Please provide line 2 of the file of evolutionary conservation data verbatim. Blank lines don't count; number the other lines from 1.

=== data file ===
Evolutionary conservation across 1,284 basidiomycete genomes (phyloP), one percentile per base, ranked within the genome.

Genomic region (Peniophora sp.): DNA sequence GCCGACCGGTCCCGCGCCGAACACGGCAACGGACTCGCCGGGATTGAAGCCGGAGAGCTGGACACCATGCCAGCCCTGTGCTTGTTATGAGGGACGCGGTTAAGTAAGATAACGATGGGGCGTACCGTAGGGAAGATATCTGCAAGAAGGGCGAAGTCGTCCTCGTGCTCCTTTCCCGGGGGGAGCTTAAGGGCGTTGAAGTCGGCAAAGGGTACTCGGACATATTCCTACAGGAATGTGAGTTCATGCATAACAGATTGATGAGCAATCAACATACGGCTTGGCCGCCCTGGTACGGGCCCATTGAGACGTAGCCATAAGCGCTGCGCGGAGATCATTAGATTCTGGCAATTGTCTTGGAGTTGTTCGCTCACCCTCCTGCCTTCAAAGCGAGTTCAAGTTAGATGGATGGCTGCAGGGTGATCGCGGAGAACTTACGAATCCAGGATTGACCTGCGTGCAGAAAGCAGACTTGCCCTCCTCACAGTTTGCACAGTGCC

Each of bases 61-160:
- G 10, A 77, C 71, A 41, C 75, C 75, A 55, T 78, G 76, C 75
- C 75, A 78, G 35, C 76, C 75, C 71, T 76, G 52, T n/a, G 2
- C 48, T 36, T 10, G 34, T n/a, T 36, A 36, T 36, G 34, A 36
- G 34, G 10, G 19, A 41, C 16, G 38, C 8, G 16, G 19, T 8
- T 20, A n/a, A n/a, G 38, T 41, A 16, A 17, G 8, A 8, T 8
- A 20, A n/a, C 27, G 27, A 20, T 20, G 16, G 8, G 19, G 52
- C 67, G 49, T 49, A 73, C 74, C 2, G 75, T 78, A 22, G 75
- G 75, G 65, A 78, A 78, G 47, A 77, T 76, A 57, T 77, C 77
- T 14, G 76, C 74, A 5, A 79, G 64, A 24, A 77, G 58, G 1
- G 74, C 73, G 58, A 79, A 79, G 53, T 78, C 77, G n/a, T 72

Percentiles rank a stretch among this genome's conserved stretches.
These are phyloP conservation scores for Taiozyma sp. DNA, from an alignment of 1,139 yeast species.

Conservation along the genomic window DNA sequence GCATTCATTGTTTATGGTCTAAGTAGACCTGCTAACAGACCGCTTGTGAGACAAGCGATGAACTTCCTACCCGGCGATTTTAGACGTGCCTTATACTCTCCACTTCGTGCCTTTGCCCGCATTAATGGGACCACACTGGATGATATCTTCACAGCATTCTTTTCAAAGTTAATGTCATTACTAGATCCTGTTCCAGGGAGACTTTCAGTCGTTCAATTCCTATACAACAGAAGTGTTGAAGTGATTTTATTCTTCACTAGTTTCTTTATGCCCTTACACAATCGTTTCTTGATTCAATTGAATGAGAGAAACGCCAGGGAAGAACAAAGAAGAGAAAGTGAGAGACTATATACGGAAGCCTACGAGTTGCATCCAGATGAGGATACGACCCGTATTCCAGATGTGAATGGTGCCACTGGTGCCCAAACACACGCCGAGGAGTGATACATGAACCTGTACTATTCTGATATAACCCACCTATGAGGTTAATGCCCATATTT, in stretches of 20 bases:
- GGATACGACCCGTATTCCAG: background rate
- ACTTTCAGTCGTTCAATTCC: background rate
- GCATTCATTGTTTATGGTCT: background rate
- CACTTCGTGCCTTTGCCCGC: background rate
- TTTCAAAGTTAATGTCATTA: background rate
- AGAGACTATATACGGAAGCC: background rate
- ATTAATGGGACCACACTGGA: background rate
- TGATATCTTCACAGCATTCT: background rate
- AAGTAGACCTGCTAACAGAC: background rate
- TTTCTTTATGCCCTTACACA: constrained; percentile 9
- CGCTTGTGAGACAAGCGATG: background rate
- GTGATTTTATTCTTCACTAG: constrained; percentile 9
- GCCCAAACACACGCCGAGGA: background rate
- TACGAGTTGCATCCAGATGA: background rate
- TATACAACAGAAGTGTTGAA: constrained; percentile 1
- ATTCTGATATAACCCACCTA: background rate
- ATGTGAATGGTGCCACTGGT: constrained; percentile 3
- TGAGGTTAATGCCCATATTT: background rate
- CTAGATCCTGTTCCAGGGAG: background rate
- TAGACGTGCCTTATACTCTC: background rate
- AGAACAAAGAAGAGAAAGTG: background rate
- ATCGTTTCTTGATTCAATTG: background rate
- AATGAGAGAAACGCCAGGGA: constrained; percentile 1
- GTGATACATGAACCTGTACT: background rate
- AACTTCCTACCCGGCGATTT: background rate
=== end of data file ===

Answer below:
Genomic region (Peniophora sp.): DNA sequence GCCGACCGGTCCCGCGCCGAACACGGCAACGGACTCGCCGGGATTGAAGCCGGAGAGCTGGACACCATGCCAGCCCTGTGCTTGTTATGAGGGACGCGGTTAAGTAAGATAACGATGGGGCGTACCGTAGGGAAGATATCTGCAAGAAGGGCGAAGTCGTCCTCGTGCTCCTTTCCCGGGGGGAGCTTAAGGGCGTTGAAGTCGGCAAAGGGTACTCGGACATATTCCTACAGGAATGTGAGTTCATGCATAACAGATTGATGAGCAATCAACATACGGCTTGGCCGCCCTGGTACGGGCCCATTGAGACGTAGCCATAAGCGCTGCGCGGAGATCATTAGATTCTGGCAATTGTCTTGGAGTTGTTCGCTCACCCTCCTGCCTTCAAAGCGAGTTCAAGTTAGATGGATGGCTGCAGGGTGATCGCGGAGAACTTACGAATCCAGGATTGACCTGCGTGCAGAAAGCAGACTTGCCCTCCTCACAGTTTGCACAGTGCC